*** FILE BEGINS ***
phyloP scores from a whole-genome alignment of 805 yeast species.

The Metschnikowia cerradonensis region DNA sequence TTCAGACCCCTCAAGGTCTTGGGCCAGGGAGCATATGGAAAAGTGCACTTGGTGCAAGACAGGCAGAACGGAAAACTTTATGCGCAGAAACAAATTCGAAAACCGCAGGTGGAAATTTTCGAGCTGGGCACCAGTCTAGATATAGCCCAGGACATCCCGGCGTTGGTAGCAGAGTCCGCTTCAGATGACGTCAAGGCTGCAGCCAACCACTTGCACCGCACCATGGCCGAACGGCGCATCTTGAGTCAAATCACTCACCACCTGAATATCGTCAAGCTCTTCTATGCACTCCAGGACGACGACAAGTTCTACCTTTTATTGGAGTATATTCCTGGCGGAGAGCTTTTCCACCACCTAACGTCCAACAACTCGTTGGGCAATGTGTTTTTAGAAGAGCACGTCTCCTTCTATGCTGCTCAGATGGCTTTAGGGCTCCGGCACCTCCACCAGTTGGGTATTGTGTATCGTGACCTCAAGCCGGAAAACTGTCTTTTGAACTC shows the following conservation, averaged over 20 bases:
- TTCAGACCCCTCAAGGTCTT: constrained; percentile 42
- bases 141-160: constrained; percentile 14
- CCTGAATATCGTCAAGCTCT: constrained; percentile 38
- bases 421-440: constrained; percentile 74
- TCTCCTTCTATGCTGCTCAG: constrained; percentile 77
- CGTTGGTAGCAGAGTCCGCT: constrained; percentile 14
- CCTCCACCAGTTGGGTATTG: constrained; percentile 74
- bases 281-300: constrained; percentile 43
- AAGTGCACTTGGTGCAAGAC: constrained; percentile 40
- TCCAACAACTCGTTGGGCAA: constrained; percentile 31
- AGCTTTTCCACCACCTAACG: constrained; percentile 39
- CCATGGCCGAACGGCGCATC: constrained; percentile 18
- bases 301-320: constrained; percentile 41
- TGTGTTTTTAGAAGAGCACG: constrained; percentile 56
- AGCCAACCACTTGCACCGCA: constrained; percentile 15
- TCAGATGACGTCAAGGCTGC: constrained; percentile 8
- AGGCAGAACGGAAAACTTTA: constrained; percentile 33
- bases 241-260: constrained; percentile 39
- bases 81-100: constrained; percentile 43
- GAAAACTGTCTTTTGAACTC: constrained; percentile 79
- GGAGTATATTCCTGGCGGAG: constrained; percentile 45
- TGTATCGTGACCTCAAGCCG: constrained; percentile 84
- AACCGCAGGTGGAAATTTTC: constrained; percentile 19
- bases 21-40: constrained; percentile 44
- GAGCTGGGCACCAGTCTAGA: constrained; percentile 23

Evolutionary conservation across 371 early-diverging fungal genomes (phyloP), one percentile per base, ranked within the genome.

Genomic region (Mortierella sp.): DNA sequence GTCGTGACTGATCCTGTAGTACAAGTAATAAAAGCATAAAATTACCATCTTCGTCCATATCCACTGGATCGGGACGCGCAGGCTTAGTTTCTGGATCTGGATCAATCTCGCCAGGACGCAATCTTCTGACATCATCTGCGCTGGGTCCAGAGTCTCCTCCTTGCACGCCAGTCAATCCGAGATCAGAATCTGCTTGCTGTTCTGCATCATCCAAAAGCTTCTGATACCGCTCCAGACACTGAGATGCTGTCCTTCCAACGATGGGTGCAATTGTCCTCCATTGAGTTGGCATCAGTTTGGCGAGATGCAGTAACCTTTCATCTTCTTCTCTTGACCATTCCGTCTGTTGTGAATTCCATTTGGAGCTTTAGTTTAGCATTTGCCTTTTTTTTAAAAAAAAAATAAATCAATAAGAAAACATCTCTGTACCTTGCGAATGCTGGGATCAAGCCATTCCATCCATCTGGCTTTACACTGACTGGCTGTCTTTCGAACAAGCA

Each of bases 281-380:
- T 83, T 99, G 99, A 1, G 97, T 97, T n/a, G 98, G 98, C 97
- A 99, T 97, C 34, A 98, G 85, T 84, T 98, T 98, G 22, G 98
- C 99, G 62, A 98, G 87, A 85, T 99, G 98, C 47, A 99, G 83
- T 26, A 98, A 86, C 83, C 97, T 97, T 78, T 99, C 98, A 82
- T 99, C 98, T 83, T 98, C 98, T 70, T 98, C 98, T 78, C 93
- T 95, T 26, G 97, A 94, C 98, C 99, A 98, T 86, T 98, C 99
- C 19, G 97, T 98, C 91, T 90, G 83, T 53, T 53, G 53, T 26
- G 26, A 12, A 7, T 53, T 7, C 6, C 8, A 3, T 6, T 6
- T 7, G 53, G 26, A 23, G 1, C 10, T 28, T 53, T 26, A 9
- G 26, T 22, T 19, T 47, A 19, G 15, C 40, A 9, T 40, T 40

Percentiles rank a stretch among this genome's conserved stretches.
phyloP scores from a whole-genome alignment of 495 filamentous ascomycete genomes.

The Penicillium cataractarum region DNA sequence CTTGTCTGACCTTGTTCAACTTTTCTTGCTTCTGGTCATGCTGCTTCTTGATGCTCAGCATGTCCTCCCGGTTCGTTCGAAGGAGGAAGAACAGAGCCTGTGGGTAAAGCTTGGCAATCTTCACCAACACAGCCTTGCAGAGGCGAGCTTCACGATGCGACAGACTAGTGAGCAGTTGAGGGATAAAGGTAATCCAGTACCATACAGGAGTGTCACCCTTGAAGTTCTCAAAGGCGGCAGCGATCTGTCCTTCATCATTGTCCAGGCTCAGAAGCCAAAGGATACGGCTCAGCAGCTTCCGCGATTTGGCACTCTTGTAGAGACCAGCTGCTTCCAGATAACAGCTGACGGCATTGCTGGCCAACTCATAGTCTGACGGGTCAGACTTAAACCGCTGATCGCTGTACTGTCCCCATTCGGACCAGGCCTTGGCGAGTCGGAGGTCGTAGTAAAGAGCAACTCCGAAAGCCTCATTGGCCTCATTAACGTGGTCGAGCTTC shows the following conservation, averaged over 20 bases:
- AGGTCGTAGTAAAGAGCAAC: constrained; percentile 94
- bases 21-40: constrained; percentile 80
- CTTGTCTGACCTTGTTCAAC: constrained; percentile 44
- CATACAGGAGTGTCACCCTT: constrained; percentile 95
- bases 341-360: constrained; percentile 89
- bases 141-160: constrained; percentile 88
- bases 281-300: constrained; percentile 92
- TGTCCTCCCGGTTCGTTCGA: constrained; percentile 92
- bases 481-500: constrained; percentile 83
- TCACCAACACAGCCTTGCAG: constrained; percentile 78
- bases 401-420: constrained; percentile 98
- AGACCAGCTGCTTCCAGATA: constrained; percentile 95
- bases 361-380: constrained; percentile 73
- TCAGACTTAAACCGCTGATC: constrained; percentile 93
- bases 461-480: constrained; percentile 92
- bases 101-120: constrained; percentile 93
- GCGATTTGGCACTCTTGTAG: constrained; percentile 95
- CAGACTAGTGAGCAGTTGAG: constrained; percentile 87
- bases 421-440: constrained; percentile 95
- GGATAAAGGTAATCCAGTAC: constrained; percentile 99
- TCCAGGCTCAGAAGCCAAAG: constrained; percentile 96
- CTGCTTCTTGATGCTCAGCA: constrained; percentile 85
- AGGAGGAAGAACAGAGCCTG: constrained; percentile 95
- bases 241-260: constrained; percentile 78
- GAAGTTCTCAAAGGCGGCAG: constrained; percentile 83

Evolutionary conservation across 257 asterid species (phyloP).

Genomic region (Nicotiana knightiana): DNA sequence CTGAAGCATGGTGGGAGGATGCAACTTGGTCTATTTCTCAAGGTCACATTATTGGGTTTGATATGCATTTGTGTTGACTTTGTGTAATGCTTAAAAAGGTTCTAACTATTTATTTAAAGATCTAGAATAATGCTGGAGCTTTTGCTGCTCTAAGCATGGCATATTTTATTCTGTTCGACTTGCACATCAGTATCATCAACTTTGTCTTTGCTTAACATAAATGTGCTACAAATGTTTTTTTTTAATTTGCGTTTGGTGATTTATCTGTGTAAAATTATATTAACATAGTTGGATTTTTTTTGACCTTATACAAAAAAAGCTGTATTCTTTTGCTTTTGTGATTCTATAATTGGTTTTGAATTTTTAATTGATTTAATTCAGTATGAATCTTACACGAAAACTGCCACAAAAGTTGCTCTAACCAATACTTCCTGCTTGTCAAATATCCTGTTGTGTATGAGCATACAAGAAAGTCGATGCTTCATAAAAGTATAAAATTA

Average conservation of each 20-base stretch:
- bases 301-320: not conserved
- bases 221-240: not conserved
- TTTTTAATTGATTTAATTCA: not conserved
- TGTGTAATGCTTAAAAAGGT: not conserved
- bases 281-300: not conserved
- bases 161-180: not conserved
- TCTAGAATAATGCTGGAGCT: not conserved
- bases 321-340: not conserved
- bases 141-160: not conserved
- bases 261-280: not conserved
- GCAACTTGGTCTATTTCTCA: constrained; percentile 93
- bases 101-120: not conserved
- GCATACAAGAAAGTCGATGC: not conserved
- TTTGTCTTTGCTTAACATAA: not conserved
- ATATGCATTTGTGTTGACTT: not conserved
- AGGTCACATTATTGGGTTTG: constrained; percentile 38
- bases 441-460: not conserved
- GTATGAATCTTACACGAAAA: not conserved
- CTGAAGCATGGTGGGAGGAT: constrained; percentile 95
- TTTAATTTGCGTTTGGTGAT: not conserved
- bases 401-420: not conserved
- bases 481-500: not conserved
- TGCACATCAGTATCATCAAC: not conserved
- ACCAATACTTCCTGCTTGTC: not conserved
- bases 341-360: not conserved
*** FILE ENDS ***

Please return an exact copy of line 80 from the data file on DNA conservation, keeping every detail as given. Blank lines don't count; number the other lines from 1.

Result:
- bases 141-160: not conserved